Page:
Meanwhile, community leader Belinda delos Santos said the government should prioritize 4Ps families in their cash for work programs, which they used to implement.
Duterte earlier said that he will not let informal settlers remain homeless by barring demolitions until there are proper relocation sites for them.
But some families living in private land still fear eviction if they do not buy the property where their houses are built.
Vangie Narzo, a leader of a group pushing for their tenure of stay in their homes in Barangay Payatas, said the government, through the Social Housing Finance Corporation’s (SHFC) Community Mortgage Program (CMP), helps them afford the lands but through limited means.
“We shoulder the survey of the lands that cost at least P8,000 per family. CMP also only subsidize 36 square meters, a small part of our lands that measure up to 700 square meters,” she said in Filipino.
Narzo said SHFC should expand the program and give them more leeway in terms of payment since they are ordered to leave their homes when they fail to settle their dues in 3 months.
If given the chance, Narzo said they would want to be relocated where there are employment opportunities, hopefully within the city. Families given homes outside the city often sell these houses because of lack of livelihood and job prospects in their relocation site, and just go back to the city.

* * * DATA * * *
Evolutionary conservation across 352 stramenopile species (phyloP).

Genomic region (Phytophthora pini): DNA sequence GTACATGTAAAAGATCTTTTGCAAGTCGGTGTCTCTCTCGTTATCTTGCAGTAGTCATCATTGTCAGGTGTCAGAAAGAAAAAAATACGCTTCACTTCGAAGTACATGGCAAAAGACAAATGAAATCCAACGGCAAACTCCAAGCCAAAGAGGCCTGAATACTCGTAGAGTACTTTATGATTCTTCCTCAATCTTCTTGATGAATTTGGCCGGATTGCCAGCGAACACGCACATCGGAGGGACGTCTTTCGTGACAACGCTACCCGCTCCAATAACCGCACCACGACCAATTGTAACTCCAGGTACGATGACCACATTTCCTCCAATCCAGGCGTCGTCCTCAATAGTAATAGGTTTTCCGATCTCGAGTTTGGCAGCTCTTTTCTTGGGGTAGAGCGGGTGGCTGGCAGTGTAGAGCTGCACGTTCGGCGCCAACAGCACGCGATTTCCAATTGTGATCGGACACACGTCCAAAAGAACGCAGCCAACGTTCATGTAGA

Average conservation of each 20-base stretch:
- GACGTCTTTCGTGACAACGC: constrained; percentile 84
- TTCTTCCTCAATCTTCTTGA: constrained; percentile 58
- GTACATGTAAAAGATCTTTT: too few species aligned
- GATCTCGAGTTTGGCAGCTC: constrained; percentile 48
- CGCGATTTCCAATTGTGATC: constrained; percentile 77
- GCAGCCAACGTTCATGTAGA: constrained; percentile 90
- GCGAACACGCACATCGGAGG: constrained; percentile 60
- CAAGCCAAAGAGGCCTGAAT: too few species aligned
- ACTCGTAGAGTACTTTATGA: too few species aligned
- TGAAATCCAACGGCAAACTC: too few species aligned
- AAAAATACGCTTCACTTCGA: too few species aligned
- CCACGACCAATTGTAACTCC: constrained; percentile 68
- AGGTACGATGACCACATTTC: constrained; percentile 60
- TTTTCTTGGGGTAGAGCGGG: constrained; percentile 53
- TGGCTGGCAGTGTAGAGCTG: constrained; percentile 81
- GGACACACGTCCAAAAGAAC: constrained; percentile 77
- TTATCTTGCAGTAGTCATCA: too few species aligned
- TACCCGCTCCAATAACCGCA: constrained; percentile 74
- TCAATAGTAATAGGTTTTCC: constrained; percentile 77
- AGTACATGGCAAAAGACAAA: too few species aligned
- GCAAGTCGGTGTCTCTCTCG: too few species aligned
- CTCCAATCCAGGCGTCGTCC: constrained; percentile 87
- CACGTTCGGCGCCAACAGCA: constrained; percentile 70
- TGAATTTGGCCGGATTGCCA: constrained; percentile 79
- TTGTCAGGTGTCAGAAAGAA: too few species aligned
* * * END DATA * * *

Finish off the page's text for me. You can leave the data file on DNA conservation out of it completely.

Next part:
Gawad Kalinga leader Justine Cruz, who lead some of the non-governmental organization’s housing projects, proposed their model in building sustainable communities.
“We are raising social entrepreneurs to partner with communities – not just as laborers [but business partners]. Tap into their potential. That is one model we can look into,” Cruz told Rappler in a phone interview.
He also said the government can also grant capital to recipients of in-city housing to build small enterprises since there are clients within the area.
Duterte’s housing chief, Vice President Leni Robredo, earlier said that she plans to address the 1.4-million public housing backlog by building houses inside the city in partnership with the private sector. – Rappler.com